EU data protection watchdog calls for ban on Pegasus spyware

A logo adorns a wall on a branch of the Israeli NSO Group company.
A logo adorns a wall on a branch of the Israeli NSO Group company. Copyright AP Photo/Sebastian Scheiner, File
Copyright AP Photo/Sebastian Scheiner, File
By Euronews
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The Israeli-owned software was used to hack journalists, activists and politicians in a number of European countries.


The European Union's data protection watchdog (EDPS) has called for a ban on the controversial Pegasus spyware.

The authority said the software may lead to an "unprecedented level of intrusiveness, able to interfere with the most intimate aspects of our daily lives".

A ban on its development of the EU would be "the most effective option to protect our fundamental rights and freedoms," the EDPS added in a statement.

Pegasus -- developed by the Israeli company NSO Group -- can infiltrate a mobile phone and allow its operators to gain access to the device’s contents and location history.

NSO says it only sells Pegasus to governments for the purpose of fighting crime and terrorism.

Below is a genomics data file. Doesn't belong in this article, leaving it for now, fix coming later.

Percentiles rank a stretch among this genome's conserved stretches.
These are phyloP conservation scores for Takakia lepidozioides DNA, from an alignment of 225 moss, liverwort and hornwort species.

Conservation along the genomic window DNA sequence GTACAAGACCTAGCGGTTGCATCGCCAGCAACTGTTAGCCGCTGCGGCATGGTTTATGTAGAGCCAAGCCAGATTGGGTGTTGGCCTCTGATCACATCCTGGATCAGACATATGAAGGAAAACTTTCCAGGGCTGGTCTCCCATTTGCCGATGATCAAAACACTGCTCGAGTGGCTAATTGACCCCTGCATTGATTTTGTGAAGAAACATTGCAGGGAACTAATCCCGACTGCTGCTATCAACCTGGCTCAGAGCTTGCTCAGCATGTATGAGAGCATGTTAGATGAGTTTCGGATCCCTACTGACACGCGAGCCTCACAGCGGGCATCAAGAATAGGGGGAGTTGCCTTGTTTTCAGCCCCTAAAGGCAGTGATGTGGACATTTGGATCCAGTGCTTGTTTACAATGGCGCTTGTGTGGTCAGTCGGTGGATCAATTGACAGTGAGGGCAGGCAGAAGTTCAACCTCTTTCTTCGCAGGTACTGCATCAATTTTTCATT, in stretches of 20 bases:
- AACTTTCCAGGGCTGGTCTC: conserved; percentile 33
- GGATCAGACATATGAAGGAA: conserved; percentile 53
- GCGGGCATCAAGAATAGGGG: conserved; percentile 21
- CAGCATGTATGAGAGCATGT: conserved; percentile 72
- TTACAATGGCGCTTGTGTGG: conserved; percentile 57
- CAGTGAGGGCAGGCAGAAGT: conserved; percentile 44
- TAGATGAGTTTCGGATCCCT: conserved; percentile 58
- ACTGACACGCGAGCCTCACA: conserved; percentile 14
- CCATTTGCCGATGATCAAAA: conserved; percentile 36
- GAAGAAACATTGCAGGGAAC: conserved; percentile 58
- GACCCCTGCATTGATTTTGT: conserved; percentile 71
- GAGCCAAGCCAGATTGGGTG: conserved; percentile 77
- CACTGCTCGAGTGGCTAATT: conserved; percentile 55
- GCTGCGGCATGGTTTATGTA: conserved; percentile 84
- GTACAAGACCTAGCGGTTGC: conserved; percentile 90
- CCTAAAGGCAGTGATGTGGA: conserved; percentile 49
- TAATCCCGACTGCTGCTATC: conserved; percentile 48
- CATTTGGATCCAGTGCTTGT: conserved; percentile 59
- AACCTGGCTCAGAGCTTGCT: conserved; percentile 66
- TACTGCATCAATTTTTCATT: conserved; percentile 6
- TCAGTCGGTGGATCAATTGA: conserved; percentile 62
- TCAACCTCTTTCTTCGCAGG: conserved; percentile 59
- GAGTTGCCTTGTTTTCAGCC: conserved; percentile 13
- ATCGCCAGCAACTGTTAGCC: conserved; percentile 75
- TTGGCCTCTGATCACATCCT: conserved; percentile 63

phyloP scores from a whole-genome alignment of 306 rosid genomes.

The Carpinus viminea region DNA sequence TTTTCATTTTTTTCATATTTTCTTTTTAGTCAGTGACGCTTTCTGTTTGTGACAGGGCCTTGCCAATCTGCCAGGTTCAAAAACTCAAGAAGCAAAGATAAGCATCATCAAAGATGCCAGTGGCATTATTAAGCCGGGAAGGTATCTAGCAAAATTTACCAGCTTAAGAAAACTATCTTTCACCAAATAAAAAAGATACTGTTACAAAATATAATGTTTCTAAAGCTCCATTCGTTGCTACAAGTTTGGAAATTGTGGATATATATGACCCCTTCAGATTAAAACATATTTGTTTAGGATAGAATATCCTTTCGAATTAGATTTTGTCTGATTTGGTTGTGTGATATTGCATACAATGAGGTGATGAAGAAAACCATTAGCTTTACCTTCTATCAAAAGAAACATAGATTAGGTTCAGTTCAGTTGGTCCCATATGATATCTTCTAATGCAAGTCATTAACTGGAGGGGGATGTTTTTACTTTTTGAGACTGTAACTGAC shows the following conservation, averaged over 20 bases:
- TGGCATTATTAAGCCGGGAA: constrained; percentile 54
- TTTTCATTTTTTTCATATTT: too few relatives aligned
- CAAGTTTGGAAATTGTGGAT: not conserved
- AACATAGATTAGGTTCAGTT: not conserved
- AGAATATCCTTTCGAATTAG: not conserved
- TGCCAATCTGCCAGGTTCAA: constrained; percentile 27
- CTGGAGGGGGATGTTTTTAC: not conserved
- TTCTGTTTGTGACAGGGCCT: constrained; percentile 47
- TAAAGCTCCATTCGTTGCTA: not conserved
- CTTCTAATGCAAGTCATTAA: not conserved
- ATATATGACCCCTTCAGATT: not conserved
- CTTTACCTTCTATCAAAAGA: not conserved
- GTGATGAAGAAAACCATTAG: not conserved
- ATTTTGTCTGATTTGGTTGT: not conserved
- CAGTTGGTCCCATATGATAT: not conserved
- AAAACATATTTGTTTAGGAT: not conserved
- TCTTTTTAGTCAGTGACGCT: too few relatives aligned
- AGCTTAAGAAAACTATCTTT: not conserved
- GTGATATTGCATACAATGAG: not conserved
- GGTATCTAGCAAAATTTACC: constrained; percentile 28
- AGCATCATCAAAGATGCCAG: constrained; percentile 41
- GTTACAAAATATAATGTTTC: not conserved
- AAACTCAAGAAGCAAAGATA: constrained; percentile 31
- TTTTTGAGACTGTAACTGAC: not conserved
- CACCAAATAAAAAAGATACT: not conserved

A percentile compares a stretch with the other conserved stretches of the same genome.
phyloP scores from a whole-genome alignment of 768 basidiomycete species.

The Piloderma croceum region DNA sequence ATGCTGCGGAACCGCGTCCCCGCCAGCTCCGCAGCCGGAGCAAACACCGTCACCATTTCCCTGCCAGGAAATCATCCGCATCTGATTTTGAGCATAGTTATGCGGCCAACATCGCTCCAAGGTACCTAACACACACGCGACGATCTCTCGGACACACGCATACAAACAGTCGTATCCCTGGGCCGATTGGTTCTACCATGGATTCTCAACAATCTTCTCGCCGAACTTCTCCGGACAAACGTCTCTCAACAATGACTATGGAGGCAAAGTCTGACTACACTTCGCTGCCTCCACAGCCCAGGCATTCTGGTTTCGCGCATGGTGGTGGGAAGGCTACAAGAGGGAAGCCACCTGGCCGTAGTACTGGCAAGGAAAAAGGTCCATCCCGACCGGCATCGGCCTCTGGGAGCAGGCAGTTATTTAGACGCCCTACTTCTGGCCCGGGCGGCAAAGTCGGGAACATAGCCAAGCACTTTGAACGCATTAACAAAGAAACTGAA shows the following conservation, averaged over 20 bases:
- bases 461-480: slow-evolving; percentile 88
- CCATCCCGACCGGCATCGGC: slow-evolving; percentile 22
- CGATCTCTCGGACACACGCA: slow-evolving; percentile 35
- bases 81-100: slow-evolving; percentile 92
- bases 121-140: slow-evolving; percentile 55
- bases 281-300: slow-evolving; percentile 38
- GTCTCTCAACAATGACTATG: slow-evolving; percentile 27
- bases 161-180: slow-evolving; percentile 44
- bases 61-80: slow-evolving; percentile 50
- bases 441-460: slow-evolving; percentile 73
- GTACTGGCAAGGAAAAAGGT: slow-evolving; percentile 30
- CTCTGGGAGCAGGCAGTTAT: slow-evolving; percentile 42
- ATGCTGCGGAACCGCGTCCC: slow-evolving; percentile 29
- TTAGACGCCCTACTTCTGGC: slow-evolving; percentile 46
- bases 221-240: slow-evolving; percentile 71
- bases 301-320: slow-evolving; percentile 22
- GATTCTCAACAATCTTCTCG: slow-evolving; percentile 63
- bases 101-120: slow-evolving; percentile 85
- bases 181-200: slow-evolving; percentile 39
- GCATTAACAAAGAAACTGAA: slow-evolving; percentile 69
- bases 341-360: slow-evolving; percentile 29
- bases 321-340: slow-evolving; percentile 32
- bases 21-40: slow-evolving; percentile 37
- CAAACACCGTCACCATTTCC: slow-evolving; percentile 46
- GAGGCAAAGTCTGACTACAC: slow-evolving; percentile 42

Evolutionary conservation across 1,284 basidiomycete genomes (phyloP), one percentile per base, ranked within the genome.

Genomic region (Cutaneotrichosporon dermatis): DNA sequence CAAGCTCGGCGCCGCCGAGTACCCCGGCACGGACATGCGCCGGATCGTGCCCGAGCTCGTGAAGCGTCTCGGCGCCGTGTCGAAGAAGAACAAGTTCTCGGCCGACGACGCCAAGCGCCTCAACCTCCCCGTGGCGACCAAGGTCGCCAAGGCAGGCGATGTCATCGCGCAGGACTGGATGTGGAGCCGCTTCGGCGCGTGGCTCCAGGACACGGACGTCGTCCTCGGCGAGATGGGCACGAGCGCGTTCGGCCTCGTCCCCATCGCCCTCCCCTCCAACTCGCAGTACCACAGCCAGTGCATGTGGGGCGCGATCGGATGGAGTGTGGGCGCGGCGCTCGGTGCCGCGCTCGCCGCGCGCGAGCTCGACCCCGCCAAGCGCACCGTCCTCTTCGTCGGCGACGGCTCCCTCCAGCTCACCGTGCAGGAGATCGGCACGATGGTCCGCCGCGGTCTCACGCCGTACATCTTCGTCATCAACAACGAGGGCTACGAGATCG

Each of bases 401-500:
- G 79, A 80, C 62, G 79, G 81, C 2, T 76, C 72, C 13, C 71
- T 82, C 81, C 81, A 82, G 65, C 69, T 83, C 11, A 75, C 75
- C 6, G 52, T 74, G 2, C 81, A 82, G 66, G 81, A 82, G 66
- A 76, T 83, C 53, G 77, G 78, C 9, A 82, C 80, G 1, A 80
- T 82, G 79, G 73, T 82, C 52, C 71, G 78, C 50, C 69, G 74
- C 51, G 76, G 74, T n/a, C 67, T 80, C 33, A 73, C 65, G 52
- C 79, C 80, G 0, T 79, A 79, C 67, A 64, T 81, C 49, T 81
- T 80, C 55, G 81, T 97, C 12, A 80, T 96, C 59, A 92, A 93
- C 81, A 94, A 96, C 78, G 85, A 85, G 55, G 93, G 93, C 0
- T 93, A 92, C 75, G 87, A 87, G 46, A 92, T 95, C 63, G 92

But a media investigation last year revealed that the spyware had been used to target journalists, activists and politicians in a number of countries -- including France, Spain, and Hungary.

A recent Citizen Lab report also found that critics of Poland’s right-wing government were hacked using Pegasus, while Finland's government says the mobile devices of its diplomats were also targeted.

While it says it has safeguards in place to prevent abuse, NSO says it has no control over how a client uses the product and no access to the data they collect.

"If and when misuse by one of our customers is identified, we will take immediate action, including termination of the customer's contract and system," the Israeli company has said.

On Tuesday, the European Commission also condemned all forms of illegal device hacking following the Pegasus scandal.

EU Justice Commissioner Didier Reynders told the European Parliament that national security cannot be a "blank cheque" for not respecting citizens' fundamental rights.

"Any attempt by national security services to illegally access the data of individuals, be they lawyers, journalists, prosecutors, civil society activists or political opponents, is completely unacceptable," he said.

Reynders reiterated that the EU was closely monitoring an investigation into whether the software had been used illegally by the Hungarian and Polish governments.

Additional sources • AP, EFE

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